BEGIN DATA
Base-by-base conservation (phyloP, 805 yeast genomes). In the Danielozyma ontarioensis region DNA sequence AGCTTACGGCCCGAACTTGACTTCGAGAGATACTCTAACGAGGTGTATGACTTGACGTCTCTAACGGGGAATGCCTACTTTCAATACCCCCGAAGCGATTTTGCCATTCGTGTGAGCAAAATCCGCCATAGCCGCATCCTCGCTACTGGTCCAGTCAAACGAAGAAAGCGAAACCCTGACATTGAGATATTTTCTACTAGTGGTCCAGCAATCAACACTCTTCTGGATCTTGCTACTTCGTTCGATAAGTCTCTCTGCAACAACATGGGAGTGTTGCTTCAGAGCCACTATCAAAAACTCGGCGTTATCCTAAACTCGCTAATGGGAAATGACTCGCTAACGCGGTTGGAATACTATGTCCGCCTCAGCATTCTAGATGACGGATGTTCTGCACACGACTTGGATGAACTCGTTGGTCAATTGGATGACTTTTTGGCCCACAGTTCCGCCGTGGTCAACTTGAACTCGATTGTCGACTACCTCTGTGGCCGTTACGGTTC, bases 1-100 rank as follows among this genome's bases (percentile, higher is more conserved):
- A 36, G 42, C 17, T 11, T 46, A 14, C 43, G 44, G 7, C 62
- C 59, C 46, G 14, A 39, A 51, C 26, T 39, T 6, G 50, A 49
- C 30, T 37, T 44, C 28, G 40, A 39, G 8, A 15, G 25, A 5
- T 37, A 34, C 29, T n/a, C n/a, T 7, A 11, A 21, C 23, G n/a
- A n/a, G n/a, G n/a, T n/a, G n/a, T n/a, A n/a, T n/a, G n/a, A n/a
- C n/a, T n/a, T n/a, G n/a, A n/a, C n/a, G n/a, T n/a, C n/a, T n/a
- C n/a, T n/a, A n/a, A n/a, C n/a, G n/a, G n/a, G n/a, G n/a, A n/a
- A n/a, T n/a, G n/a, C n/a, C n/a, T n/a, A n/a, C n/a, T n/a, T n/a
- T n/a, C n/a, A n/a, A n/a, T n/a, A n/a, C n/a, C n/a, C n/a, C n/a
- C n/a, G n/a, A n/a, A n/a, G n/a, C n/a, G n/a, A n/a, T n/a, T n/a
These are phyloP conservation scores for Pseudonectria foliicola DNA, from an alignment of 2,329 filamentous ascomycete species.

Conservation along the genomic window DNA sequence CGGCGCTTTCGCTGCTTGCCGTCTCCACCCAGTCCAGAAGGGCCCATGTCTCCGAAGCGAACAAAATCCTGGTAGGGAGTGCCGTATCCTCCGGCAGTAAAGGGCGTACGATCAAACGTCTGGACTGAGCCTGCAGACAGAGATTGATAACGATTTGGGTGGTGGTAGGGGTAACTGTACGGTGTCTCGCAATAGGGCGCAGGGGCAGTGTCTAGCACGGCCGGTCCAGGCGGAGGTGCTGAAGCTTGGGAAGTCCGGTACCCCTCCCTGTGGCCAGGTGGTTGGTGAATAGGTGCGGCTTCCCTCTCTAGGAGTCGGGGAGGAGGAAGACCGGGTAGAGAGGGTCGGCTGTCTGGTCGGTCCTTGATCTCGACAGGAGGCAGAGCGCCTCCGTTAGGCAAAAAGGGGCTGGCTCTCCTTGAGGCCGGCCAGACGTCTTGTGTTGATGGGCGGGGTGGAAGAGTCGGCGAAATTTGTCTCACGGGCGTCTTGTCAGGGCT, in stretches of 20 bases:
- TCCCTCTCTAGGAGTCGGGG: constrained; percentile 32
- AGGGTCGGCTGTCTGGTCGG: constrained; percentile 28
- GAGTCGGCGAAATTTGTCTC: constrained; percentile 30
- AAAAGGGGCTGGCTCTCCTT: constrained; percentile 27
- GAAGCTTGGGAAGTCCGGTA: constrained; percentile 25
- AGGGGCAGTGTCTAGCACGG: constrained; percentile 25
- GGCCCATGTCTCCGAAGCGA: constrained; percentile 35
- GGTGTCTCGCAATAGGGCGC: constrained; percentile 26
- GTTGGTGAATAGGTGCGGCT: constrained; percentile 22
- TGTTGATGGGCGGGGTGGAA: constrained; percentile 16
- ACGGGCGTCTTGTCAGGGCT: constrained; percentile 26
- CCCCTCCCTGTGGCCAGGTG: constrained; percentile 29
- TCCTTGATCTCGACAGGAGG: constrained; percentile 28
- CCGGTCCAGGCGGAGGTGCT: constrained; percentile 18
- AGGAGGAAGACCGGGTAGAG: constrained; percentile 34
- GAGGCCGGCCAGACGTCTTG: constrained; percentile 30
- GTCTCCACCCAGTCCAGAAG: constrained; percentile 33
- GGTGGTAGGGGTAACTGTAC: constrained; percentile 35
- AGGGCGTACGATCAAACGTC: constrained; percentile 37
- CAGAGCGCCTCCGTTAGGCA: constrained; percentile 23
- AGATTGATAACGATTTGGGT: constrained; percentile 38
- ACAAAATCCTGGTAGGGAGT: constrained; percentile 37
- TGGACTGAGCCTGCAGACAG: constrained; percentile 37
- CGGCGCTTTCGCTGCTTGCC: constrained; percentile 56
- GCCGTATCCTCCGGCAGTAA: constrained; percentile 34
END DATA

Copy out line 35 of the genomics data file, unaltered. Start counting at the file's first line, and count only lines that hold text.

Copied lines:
- ACAAAATCCTGGTAGGGAGT: constrained; percentile 37